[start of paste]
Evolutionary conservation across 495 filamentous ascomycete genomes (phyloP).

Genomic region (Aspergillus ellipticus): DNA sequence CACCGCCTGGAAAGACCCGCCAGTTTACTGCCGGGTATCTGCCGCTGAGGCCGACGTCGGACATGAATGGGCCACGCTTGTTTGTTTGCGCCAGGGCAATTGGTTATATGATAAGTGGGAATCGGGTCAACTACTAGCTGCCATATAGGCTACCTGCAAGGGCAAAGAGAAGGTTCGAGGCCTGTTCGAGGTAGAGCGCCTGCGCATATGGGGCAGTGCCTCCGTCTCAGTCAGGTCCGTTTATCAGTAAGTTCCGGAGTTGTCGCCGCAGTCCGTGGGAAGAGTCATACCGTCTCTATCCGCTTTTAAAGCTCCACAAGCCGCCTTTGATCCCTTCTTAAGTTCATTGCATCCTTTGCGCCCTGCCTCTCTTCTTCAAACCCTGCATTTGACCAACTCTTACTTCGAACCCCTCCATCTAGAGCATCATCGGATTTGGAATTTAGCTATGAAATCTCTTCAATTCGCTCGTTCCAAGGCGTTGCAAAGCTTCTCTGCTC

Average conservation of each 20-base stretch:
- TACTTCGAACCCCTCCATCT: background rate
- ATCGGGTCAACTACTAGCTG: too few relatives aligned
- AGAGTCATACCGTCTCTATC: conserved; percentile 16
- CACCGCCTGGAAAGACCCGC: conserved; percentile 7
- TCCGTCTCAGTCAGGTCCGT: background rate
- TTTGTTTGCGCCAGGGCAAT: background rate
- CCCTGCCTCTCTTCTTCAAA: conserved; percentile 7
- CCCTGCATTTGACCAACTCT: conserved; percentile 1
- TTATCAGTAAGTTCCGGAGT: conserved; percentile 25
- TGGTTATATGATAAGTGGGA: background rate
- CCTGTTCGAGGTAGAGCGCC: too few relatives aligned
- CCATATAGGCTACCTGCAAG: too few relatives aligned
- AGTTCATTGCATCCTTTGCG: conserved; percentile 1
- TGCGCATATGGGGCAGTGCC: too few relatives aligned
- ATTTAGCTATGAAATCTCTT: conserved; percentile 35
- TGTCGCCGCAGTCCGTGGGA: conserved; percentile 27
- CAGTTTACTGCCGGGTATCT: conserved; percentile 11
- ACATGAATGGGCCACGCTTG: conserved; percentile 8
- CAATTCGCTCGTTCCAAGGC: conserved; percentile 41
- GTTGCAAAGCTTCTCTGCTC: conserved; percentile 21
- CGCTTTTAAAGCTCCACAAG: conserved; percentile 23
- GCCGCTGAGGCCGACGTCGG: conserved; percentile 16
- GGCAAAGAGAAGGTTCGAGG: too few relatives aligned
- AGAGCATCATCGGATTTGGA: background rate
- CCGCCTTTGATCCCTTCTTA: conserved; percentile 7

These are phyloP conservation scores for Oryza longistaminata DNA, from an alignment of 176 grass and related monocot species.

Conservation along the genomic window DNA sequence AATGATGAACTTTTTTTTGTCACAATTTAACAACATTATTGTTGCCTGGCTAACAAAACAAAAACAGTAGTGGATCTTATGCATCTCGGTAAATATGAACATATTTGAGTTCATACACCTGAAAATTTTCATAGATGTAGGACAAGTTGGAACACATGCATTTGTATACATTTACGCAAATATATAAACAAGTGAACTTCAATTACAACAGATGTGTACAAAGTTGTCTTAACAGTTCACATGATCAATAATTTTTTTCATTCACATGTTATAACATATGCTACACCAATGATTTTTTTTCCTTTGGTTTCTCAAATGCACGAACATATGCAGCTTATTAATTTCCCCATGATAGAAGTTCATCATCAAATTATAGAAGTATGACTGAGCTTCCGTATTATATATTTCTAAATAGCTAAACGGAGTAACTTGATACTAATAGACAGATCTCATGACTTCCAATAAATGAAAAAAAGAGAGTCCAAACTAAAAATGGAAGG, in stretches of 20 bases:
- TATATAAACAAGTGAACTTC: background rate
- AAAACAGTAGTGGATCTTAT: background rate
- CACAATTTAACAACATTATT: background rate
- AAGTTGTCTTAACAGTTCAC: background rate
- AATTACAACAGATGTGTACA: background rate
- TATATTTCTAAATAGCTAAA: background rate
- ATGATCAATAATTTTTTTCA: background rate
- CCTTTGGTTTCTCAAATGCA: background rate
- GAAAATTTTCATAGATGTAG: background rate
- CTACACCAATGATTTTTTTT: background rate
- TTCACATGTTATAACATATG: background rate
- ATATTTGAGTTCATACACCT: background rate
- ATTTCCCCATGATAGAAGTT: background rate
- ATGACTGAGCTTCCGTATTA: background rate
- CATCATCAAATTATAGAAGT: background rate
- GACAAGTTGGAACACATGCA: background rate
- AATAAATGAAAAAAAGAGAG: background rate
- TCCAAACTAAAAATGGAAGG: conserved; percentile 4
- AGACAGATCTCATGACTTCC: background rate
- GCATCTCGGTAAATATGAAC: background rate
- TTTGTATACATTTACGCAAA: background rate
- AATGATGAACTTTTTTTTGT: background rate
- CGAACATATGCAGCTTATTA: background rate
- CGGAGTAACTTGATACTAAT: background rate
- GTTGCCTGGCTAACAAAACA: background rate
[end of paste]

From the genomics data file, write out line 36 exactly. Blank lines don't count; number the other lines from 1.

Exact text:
- TATATTTCTAAATAGCTAAA: background rate